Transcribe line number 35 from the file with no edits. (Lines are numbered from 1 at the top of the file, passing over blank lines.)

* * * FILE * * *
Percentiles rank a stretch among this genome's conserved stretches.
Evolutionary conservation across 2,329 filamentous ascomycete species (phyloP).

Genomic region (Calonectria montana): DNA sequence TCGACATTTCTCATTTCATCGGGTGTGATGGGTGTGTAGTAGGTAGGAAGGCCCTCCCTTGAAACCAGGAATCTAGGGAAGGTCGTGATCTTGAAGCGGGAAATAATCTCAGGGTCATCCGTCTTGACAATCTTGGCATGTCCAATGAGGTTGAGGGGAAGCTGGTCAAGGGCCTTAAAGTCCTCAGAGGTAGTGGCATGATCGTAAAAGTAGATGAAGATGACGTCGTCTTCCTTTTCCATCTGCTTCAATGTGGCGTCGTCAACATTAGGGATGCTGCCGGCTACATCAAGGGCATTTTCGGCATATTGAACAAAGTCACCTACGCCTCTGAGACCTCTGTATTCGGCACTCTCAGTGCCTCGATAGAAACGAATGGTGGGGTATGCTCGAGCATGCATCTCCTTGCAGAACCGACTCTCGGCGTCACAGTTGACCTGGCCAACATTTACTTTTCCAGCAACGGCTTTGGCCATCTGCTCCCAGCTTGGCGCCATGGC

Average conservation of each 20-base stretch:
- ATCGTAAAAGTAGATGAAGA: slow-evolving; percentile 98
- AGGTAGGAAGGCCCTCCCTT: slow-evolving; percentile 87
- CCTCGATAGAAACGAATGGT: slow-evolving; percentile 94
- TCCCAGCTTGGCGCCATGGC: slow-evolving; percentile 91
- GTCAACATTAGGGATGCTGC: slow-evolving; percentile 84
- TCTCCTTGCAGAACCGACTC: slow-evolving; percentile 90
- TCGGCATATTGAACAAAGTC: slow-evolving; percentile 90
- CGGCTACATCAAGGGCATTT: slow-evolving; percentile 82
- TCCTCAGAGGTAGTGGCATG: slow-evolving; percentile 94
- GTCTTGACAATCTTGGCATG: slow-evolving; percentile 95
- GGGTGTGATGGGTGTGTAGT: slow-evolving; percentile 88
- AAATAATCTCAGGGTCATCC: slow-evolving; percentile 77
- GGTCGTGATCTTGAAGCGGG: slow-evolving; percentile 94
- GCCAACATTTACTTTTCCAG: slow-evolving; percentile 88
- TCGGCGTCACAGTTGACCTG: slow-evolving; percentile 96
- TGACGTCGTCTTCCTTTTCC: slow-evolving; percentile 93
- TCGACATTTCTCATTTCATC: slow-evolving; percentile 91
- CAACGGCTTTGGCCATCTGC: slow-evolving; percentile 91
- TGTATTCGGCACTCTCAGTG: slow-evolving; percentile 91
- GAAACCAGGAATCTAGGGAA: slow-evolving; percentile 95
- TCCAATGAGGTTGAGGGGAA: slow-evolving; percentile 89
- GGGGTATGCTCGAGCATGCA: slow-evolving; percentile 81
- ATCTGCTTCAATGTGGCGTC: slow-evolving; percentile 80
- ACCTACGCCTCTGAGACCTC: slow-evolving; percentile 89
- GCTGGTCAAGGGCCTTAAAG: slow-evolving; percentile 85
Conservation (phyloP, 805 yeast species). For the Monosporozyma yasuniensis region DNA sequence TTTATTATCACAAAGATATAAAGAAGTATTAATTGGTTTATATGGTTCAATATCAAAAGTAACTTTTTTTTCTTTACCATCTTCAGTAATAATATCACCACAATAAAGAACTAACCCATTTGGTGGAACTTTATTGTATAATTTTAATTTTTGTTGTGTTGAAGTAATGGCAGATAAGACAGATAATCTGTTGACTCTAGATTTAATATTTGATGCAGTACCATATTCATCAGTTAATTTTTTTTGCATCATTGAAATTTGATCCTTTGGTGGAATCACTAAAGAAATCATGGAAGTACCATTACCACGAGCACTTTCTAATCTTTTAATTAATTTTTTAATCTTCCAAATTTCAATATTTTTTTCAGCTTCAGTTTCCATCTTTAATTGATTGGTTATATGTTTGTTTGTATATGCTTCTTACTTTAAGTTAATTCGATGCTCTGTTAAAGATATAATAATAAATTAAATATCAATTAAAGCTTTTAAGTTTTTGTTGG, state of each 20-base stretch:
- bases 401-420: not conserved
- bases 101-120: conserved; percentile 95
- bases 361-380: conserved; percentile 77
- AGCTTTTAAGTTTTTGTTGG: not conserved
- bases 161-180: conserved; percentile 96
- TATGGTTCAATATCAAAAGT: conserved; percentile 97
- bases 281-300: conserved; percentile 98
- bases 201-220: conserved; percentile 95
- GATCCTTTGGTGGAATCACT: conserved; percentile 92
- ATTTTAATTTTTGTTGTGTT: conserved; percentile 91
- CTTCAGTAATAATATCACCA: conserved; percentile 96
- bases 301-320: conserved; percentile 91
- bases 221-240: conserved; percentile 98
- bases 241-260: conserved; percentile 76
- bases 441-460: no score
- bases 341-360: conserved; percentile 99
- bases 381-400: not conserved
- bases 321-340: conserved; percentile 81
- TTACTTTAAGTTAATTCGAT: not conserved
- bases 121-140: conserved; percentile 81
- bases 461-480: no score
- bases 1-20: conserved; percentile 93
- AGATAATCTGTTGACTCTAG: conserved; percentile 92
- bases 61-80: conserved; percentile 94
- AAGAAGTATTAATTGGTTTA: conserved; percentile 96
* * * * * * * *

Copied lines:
- bases 161-180: conserved; percentile 96